August 7, 2019

Student international mobility: The way forward

International programmes play a crucial role in students’ life. The job market requires those international competencies and cross-sectorial skills that only an experience abroad can guarantee.

Much more than past generations, many European students currently enjoy opportunities to gain first-hand study- or job-experience abroad or to pursue a degree elsewhere. The range of non-academic opportunities include volunteering, jobs and traineeships (short, yea-long, multi-annual). So far, however, University students have been the main beneficiaries of all funding opportunities provided by European institutions.

One of the most wide-ranging programmes is the Erasmus programme, since 2014 known as Erasmus+. It has been running for more than 30 years now. It kicked off as the “European Region Action Scheme for the Mobility of University Students”, launched by the European Commission (EC) on an initiative of AEGEE, a European students NGO. To give an idea: Between 2014 and 2020, According to the European Commission, in Europe and beyond its borders, more than 2 million Higher Education students, around 650.000 vocational education and training students and around 500.000 youth have benefitted from the program. Furthermore, around 25.000 students have attended joint master and more than 200.000 international master’s degrees.

In 2014, thanks to these results, the European Commission increased by 40% the budget share allocated to the Erasmus programmes, also extending the maximum mobility terms to 2 years.

Erasmus programmes are both highly selective and demanding, though. First, in order to apply, students should meet a threshold of academic requirements (such as a certain Grade Point Average – G.P.A), and abide to a family income cap. Second, students can enrol in the program just twice (one as an undergraduate, one as a graduate). Third, the mobility grant is legally binding. In the host academic institutions, students should pass exams and obtain a Transcript of Records of the European Credit Transfer System – ECTS. Actually, if one fails to meet the ECTS threshold, she could be could be excluded from the program. At the same time, the ECTS-system poses challenges to partner-institutions: issues with ECTS recognition are frequent, and there is still a long way to go for the full harmonisation of degrees, course-contents and exams across countries.

Often, Erasmus students can enrol in a very limited number of courses. Issues of this kind are more frequent in small and medium size universities, which struggle to have modules in English and cannot have a large variety of programmes. In this case, the burden is on the student’s shoulders. Exams taken abroad might be considered as “added or elective ECTS”; and, once back at her home institution, she might have to attend extra courses not to fail the year.

Besides lack of coordination between academic institutions, other barriers include language issues and funds, where monthly scholarships range between Euro 200 to Euro 700 (to go to non- European countries). Obviously, tiny scholarships affect mainly the poorest families, also because Erasmus is thought to be a partial support to living expenditures. Moreover, costs are covered through a forfeit system. Against this backdrop, some academic institutions have started co-sponsoring scholarships, but, without adequate harmonisation, practices of this kind may embitter inequalities between students and sending institutions.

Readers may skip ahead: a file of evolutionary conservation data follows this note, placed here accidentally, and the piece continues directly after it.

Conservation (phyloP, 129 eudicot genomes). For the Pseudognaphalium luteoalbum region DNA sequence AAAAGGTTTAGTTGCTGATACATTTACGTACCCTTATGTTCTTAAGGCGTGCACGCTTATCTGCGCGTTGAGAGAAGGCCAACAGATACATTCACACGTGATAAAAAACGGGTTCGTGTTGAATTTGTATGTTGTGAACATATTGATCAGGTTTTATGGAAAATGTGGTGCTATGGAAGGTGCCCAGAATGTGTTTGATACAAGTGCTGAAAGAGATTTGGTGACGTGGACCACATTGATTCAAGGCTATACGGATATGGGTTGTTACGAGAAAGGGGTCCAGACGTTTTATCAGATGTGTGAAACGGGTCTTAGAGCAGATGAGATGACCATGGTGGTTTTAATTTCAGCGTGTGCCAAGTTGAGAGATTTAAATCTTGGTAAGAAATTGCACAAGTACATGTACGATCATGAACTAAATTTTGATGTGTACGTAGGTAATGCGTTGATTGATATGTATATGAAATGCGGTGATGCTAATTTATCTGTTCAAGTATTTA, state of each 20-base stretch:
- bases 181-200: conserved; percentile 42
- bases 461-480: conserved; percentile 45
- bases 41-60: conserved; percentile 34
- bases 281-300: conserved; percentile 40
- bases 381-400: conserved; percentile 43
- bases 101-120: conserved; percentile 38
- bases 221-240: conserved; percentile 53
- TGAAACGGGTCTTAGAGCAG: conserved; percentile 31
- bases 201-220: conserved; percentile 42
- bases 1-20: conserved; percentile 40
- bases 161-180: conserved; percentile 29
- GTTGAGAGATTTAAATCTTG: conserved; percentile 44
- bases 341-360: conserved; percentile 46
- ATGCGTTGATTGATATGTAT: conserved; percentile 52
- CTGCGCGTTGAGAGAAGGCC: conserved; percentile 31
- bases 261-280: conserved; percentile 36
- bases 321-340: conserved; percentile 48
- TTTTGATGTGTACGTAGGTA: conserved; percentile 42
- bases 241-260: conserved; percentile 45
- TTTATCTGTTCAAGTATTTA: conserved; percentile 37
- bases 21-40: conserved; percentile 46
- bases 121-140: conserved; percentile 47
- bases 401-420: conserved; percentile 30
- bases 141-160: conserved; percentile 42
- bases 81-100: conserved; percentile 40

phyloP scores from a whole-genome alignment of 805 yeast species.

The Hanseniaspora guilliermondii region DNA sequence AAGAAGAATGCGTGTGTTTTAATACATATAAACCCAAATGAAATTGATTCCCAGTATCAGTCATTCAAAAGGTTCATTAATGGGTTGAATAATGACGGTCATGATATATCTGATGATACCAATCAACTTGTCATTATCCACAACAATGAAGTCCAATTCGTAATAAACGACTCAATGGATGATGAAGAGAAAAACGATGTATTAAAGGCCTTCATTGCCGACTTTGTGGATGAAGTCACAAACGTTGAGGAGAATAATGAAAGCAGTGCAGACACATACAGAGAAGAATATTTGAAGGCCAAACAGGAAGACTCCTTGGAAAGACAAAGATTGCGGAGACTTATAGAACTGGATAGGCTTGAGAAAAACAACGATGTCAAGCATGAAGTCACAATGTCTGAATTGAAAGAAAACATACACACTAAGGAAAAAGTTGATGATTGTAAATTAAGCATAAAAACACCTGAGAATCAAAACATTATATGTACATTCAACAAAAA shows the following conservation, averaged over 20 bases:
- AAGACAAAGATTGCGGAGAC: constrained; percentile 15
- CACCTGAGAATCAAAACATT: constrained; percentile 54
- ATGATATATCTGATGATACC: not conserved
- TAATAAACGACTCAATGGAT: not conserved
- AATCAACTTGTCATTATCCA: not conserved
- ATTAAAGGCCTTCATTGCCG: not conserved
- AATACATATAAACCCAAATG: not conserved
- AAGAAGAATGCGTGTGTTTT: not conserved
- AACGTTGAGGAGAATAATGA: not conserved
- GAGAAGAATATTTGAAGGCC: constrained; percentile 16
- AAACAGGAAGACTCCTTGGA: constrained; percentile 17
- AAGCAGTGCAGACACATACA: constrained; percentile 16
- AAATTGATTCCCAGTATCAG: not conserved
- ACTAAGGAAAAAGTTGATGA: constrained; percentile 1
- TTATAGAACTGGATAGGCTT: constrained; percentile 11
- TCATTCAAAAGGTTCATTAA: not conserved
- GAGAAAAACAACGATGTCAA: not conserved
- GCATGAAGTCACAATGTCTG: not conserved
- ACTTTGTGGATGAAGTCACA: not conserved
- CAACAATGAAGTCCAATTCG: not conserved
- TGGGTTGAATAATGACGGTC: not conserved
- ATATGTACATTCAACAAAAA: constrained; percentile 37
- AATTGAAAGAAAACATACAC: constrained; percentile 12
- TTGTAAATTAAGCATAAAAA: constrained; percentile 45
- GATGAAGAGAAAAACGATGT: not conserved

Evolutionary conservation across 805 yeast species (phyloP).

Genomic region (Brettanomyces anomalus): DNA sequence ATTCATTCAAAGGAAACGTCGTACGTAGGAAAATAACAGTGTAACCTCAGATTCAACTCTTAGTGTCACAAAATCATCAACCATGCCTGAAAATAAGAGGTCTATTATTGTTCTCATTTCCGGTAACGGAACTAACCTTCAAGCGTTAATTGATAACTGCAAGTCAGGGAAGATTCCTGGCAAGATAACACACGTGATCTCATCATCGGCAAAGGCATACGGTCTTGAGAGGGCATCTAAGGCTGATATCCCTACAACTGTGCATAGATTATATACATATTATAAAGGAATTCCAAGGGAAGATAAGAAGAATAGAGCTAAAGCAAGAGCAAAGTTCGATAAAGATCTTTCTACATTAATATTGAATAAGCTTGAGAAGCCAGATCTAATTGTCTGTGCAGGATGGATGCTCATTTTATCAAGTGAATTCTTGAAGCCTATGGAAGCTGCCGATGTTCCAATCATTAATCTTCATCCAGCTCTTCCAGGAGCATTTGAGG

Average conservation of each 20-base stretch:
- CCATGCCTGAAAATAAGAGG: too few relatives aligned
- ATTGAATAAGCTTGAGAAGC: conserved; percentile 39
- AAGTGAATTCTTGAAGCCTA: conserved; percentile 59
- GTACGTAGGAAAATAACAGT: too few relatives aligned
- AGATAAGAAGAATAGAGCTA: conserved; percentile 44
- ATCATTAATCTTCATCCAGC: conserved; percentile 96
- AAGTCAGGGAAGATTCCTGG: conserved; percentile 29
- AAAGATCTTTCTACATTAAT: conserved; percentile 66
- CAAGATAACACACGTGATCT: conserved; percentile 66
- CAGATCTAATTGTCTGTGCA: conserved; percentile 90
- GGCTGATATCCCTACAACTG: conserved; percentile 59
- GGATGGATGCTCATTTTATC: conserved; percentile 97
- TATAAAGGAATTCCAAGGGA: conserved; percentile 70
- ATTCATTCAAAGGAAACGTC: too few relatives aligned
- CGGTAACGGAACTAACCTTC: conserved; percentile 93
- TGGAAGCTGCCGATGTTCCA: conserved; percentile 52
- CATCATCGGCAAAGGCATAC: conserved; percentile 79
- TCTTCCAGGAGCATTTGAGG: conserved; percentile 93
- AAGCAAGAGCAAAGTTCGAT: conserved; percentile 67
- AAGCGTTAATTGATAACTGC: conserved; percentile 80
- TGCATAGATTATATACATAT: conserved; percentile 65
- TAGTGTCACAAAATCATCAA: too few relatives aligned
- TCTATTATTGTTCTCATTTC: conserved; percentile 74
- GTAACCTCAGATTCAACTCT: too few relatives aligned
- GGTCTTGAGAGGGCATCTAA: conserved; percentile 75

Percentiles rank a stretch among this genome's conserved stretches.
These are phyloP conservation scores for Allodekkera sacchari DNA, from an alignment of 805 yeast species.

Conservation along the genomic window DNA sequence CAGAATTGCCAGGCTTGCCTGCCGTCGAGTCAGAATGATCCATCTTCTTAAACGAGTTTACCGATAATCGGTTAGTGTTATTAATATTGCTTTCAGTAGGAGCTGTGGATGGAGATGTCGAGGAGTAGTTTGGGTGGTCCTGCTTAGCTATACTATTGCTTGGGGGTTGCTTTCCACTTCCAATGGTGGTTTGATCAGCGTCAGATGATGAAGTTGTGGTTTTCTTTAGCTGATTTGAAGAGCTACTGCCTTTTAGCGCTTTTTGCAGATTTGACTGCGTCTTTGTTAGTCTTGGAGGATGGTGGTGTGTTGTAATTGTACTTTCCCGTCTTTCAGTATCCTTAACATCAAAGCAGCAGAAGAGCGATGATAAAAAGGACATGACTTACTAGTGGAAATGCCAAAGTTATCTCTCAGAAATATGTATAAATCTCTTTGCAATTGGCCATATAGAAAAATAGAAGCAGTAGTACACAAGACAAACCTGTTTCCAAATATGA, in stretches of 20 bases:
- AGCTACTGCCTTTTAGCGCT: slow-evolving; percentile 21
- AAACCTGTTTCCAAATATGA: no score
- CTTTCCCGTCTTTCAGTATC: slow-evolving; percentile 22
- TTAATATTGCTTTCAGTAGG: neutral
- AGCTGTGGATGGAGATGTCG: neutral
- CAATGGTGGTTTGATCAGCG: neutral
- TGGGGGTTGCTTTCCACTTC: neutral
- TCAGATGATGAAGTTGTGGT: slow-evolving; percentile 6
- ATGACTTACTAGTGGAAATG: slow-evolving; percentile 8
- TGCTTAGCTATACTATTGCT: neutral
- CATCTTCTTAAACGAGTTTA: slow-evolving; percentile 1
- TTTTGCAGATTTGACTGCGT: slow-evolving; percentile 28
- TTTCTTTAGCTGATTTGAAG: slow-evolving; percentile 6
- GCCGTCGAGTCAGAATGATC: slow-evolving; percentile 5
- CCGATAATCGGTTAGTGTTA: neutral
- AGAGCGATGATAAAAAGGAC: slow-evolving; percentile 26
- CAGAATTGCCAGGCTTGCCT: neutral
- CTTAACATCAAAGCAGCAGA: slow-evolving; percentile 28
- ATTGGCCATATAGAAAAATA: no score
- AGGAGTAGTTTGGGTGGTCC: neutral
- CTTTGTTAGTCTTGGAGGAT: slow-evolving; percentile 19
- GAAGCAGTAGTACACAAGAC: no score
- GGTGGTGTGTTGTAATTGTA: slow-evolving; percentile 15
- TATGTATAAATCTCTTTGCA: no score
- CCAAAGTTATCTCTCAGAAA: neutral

However, the main issue is one of equality. Erasmus+ may have boosted personal careers and create a powerful, though numerically small, pro-European kernel of young and highly-educated citizens. On the other hand, it did not pave the way for a balanced and circular mobility, equally involving all members states and social groups. The main mobility flow is from the East to the West of the Union, with some 24.000 students a year applying for Western European Universities from Eastern-European ones. Moreover, we find imbalance of incoming students’ flows within countries, where top academic institutions tend to attract higher number of visitors. We might say that this is the outcome of the ever-increasing marketization of higher-education, where higher-education is considered as a service to be exchanged on the free market. One solution could be that of compensating time at less attractive institutions with higher scholarships and more flexible mobility grants.

Notwithstanding these problems, Erasmus+ is a success-programme, often considered as one of EU’s greatest achievements. However, Erasmus+ should be more vocal in pursuing the political goal to bring together European citizens into a single and, possibly, more equal and cohesive political community, maybe spurring exchanges in all directions.

Youth unemployment: a European priority
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About Federica De Giorgi

Federica De Giorgi

Federica De Giorgi is member of YouthMED since its foundation in 2011. She has been working at UNIMED, Mediterranean Universities Union, since 2015 as Project Manager Assistant. She owns a multi-year experience in management of EU funded projects for higher education and international cooperation in the Southern Mediterranean Region. She holds a Postgraduate Master Degree in European Project Planning and Management at PIXEL International school and a Master and Bachelor Degrees in Classics at Roma Tre University.

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